4.2:240      Communication with a Represented Government Agency or Officer

This section has not yet been completed.

4.2:250      Communication with a Confidential Agent of Non-Client

This section has not yet been completed.

4.3   Rule 4.3 Dealing with Unrepresented Person

4.3:100   Comparative Analysis of Louisiana Rule

Primary Louisiana References: LA Rule 4.3
Background References: ABA Model Rule 4.3, Other Jurisdictions
Commentary:

4.3:101      Model Rule Comparison

While LRPC 4.3 requires lawyers to assume unrepresented persons do not “understand the lawyer’s role in the matter,” MR 4.3 does not. Instead, MR 4.3 forbids a lawyer from implying or stating to this unrepresented person that he is disinterested and requires the lawyer to make “reasonable efforts to correct the misunderstanding” when he knows or should know that such a misunderstanding exists. LRPC 4.3 has no such requirement. Instead, it states that lawyers should refrain from advising non-represented persons outside of advising them to retain counsel. While this suggestion is not found in the Model Rule, it does appear in Comment 1 to MR 4.3.

4.3:102      Model Code Comparison

The first sentence of LRPC 4.3 requires a lawyer to assume that “an unrepresented person does not understand the lawyer’s role in the matter.” The Model Code requires no such assumption. LRPC 4.3 also prevents a lawyer from advising a non-represented person except to give “advice to obtain counsel.” Likewise, DR 7-104(A)(1) prevents a lawyer from communicating or causing another person to communicate with a person who is represented in a matter regarding that matter unless the lawyer has permission from counsel or is authorized to do so. Additionally, DR 7-104(A)(2) prevents a lawyer from advising someone who is unrepresented, but only when that person’s interests “are or have a reasonable possibility of being in conflict with the interests of his client.” The Louisiana Rule has no counterpart to this latter condition.

4.3:200   Dealing with Unrepresented Person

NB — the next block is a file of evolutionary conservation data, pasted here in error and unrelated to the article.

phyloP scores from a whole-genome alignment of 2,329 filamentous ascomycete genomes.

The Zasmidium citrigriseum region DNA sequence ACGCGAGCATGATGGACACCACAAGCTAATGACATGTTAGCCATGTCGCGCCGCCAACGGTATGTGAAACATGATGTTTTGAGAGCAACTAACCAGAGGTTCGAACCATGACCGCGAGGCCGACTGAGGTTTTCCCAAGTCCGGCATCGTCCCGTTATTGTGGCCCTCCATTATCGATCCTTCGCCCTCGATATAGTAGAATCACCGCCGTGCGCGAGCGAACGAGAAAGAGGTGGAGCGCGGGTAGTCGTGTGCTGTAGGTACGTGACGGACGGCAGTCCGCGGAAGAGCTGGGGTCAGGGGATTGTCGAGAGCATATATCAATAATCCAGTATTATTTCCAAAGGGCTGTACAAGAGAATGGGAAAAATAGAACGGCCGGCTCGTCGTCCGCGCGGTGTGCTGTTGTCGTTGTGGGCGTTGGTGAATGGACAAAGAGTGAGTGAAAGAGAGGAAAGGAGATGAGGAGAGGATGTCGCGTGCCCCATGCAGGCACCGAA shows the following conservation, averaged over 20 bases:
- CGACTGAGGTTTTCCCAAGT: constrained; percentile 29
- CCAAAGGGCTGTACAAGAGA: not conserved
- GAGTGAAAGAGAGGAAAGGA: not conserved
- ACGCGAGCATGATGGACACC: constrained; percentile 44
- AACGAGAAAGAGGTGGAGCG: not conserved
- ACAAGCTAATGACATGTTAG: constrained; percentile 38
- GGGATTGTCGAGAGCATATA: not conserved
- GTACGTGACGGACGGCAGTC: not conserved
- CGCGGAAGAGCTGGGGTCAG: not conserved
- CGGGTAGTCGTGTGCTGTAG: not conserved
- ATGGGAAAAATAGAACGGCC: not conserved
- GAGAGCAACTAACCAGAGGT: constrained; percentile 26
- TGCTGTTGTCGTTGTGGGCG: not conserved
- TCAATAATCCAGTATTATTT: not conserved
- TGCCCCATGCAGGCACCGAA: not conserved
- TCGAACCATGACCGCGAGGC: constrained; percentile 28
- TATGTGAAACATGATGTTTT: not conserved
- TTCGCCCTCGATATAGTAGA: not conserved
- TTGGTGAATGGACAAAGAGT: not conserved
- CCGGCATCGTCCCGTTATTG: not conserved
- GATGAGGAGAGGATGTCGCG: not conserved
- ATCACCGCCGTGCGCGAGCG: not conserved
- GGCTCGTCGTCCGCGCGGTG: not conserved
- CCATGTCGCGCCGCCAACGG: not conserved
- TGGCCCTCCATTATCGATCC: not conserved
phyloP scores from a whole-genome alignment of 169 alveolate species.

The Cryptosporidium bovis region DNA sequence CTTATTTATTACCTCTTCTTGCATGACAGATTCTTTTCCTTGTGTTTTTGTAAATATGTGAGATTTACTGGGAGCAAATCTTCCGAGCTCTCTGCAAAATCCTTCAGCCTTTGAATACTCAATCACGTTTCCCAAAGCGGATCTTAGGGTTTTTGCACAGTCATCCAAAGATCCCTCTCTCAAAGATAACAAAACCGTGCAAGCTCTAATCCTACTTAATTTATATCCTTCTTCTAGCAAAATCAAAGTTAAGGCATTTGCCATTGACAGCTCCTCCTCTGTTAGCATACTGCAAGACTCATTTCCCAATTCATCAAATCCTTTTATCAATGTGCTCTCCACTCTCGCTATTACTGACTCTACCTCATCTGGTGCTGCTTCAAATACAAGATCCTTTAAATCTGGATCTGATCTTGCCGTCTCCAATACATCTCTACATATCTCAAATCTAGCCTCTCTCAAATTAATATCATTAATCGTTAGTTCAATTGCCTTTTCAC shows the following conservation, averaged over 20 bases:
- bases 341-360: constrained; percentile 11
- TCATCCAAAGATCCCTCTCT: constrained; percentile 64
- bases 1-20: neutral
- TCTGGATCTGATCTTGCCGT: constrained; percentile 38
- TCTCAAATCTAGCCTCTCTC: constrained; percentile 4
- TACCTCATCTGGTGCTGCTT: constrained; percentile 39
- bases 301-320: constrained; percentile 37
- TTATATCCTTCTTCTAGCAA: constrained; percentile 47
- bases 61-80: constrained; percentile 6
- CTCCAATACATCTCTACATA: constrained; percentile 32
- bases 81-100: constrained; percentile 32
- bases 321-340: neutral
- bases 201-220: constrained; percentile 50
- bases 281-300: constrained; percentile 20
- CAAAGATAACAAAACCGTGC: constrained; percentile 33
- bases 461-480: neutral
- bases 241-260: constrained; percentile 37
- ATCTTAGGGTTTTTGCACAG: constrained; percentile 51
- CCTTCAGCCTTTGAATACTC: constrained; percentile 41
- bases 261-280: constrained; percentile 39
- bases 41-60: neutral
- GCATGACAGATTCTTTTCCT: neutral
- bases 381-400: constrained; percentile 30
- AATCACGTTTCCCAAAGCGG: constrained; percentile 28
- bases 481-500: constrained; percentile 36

Primary Louisiana References: LA Rule 4.3
Background References: ABA Model Rule 4.3, Other Jurisdictions
Commentary: ABA/BNA § 71:501, ALI-LGL § 163, Wolfram § 11.6.3

This section has not yet been completed.

4.4   Rule 4.4 Respect for Rights of Third Persons

4.4:100   Comparative Analysis of Louisiana Rule

Primary Louisiana References: LA Rule 4.4
Background References: ABA Model Rule 4.4, Other Jurisdictions
Commentary:

4.4:101      Model Rule Comparison

The text of LRPC 4.4 is identical to that in its counterpart, MR 4.4.

4.4:102      Model Code Comparison

LRPC 4.4 prevents a lawyer from representing his client using means that “have no substantial purpose other than to embarrass, delay or burden a third person” and absolutely prohibits the gathering of evidence in a way that violates the “legal rights” of a third person. While the Model Code has no clear counterpart, there are various provisions which prohibit similar conduct. Addressing the issue of embarrassing a third party, DR 7-106(C)(2) prevents a lawyer before a tribunal from asking irrelevant questions “intended to degrade a witness or other person.” DR 7-108(D) and (F) prevent a lawyer from harassing or embarrassing a juror or his family. The Model Code also prohibits delay tactics. DR 7-102(A)(1) prevents a lawyer from taking any action, including delaying a trial, “when he knows or when it is obvious that such action would serve merely to harass or maliciously injure another.” DR 7-101(A)(1) provides that a lawyer does not fail in pursuing the lawful objectives of his client by “being punctual in fulfilling all professional commitments, by avoiding offensive tactics, or by treating with courtesy and consideration all persons involved in the legal process.” While the Model Code does not expressly prohibit burdening a third party or violating his legal rights, DR 2-110(B)(1) provides that a lawyer shall withdraw from representation if he knows or it is obvious that the sole purpose of the representation is to harass or maliciously injure any person. EC 7-10 also imposes an obligation upon lawyers to “treat with consideration all persons involved in the legal process and to avoid the infliction of needless harm.”

4.4:200   Disregard of Rights or Interests of Third Persons

Primary Louisiana References: LA Rule 4.4
Background References: ABA Model Rule 4.4, Other Jurisdictions
Commentary: ABA/BNA § 71:101, ALI-LGL §§ 163, 166, 167, Wolfram § 12.4.4

This section has not yet been completed.

4.4:210      Cross-Examining a Truthful Witness; Fostering Falsity

This section has not yet been completed.

4.4:220      Threatening Prosecution [see 8.4:900]

This section has not yet been completed.